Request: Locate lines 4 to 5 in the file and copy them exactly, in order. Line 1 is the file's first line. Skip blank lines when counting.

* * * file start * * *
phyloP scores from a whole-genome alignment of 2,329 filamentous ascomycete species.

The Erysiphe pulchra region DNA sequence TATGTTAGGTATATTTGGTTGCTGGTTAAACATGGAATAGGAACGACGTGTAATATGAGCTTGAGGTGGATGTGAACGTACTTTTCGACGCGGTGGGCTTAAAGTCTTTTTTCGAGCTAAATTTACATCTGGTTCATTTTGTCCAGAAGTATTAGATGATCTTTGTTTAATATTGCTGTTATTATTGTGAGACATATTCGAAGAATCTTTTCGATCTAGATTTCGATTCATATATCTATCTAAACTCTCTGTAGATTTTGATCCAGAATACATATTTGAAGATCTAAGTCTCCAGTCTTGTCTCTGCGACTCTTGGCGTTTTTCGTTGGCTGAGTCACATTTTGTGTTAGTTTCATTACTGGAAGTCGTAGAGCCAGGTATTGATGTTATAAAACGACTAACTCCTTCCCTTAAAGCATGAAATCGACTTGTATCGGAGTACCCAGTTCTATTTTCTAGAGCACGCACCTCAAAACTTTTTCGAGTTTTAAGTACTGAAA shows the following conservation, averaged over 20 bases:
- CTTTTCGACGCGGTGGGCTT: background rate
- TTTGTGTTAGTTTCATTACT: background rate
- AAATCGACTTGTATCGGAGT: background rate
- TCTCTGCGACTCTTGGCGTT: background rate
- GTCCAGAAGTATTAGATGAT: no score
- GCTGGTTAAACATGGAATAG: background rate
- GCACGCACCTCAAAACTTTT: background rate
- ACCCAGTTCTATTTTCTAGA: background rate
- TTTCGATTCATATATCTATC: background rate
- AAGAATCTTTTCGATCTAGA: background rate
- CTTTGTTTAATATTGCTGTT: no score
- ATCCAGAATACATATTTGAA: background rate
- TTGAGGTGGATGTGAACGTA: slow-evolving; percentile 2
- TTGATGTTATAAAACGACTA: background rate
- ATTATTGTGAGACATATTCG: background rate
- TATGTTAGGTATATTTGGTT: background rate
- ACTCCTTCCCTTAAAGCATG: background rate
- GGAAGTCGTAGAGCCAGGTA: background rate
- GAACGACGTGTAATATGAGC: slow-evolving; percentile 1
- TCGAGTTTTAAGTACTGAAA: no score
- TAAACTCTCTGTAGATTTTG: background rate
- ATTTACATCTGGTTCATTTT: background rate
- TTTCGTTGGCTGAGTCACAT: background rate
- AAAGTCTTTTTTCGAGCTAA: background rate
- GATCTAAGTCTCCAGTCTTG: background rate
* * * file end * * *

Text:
- TTTGTGTTAGTTTCATTACT: background rate
- AAATCGACTTGTATCGGAGT: background rate